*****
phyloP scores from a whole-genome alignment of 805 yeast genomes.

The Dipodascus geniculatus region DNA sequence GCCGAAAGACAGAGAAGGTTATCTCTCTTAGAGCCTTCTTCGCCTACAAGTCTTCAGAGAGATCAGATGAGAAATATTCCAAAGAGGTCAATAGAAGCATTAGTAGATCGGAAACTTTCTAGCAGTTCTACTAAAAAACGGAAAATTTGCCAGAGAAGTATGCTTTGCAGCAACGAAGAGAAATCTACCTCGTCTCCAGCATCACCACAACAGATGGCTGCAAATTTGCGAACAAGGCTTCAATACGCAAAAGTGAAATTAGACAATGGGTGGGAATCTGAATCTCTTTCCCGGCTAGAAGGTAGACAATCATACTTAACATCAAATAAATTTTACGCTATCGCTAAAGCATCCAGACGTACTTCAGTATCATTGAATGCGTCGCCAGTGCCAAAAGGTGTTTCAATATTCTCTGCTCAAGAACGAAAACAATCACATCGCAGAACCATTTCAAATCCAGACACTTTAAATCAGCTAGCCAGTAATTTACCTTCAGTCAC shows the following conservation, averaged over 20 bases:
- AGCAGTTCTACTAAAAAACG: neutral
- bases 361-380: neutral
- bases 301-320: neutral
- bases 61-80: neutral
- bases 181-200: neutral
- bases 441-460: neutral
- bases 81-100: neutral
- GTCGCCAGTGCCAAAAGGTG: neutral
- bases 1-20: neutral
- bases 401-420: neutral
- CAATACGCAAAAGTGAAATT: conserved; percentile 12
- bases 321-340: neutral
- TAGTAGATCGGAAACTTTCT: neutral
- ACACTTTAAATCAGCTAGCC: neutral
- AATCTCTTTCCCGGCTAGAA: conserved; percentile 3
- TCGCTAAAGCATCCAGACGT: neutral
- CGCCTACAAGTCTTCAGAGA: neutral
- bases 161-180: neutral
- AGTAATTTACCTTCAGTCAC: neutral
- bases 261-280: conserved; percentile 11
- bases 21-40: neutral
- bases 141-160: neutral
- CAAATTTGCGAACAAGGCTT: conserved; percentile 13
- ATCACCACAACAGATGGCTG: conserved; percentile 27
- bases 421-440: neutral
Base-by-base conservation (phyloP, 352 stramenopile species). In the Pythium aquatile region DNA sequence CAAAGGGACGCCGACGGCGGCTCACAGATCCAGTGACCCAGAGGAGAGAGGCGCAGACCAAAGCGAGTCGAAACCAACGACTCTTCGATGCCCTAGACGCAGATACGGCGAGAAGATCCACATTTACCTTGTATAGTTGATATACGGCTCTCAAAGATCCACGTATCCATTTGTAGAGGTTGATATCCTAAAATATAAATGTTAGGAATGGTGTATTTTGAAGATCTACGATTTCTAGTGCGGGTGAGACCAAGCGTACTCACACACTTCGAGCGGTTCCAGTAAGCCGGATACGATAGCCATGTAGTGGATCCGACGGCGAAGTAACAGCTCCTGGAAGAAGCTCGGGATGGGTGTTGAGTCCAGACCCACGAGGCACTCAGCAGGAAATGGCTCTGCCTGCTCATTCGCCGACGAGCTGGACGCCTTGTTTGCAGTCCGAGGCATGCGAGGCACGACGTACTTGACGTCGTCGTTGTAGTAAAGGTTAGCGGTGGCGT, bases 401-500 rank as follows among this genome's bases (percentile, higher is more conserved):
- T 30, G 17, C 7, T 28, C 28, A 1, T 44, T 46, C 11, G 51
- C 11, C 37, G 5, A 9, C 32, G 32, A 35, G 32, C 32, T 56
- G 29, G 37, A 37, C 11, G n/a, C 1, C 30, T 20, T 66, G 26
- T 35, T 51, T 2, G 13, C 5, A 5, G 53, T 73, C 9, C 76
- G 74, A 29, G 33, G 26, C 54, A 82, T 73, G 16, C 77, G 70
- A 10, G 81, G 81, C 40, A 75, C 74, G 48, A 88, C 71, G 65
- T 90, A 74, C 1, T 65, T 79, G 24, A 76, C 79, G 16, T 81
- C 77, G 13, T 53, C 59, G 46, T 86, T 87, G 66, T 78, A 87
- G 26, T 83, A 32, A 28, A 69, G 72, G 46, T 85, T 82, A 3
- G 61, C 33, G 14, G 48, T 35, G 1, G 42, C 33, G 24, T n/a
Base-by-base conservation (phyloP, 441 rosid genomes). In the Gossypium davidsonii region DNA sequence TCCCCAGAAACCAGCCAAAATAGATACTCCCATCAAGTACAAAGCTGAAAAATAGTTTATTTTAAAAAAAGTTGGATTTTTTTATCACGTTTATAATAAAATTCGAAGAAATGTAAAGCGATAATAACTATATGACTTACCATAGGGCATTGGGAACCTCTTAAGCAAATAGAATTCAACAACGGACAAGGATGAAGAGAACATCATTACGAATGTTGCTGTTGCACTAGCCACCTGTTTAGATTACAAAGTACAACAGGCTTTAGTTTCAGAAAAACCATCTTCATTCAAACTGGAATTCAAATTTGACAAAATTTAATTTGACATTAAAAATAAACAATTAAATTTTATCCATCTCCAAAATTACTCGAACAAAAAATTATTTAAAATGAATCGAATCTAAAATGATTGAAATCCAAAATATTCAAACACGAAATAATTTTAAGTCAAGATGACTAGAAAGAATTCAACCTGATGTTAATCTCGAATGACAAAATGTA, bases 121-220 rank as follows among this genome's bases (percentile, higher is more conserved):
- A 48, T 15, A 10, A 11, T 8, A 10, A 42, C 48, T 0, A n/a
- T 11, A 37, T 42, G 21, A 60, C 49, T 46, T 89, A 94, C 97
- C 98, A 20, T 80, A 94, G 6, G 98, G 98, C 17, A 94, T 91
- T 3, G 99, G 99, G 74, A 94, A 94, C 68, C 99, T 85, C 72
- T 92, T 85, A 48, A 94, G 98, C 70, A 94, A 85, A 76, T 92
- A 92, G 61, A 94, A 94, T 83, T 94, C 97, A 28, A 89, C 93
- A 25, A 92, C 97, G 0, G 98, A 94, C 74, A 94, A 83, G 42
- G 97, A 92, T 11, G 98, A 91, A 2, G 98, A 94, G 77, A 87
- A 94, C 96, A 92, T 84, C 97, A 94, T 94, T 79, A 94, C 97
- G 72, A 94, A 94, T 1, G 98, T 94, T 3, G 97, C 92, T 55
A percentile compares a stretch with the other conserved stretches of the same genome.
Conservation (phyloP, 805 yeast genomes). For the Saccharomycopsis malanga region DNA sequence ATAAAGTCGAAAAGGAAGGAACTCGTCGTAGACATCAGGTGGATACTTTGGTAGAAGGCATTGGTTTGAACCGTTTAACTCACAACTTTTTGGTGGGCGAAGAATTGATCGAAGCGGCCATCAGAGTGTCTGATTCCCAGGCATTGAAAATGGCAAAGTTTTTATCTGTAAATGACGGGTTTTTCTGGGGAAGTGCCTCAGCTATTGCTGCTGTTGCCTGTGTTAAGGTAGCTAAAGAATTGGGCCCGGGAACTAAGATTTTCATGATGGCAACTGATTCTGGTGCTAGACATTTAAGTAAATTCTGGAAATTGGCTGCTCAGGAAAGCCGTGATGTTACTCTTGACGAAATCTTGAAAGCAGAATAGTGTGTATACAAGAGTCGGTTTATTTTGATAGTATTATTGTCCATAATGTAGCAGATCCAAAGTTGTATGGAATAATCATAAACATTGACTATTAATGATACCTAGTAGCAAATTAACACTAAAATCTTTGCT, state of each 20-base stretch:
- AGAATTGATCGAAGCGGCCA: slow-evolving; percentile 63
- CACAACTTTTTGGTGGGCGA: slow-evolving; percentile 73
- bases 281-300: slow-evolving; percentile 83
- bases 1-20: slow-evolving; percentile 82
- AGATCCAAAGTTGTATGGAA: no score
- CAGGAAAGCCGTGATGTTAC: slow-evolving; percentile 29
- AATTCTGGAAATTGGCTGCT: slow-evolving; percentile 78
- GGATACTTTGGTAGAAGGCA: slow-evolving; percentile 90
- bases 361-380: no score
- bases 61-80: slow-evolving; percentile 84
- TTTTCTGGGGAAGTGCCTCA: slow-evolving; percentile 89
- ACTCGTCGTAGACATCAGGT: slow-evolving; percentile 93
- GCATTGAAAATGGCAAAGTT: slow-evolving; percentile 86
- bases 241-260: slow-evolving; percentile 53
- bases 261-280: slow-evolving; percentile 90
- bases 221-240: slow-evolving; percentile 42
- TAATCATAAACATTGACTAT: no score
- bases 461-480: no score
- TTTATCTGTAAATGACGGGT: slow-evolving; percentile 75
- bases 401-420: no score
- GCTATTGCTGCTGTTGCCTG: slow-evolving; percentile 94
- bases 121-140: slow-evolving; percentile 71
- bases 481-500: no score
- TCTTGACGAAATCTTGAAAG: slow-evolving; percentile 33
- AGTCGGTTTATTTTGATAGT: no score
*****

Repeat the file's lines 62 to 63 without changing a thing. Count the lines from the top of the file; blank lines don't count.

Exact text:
- TTTTCTGGGGAAGTGCCTCA: slow-evolving; percentile 89
- ACTCGTCGTAGACATCAGGT: slow-evolving; percentile 93